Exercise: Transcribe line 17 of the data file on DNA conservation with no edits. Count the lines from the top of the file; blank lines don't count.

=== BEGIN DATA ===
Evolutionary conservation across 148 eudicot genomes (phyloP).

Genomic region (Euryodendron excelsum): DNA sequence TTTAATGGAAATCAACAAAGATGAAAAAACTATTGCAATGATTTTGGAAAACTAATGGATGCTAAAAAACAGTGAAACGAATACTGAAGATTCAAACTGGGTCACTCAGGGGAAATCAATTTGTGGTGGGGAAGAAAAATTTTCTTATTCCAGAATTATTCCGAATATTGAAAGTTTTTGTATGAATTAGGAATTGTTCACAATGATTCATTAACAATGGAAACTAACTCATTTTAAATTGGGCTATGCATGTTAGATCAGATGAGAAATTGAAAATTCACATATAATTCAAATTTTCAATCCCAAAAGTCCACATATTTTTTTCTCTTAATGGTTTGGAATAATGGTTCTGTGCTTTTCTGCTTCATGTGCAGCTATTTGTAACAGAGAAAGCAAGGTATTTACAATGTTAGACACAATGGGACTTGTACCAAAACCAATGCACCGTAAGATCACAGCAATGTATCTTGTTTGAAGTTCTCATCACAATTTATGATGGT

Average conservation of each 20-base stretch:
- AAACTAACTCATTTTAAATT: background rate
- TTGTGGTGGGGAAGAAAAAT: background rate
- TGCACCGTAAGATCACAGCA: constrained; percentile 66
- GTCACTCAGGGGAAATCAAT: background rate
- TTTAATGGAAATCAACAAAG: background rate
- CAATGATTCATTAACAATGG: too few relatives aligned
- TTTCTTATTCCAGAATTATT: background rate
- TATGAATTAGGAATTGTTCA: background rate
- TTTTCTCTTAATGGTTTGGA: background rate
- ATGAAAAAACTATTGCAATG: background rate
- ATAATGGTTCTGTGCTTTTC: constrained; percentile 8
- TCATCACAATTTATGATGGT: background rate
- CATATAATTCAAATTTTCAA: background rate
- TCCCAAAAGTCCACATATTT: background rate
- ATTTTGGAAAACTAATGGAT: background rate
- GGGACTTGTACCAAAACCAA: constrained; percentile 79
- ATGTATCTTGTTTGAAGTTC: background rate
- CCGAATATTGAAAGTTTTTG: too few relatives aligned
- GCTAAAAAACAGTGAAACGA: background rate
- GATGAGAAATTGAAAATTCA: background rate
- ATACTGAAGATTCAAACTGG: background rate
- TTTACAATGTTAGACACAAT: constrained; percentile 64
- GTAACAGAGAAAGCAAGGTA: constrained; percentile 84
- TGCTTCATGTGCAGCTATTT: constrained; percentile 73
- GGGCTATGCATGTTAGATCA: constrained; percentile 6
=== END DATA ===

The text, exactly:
- TCCCAAAAGTCCACATATTT: background rate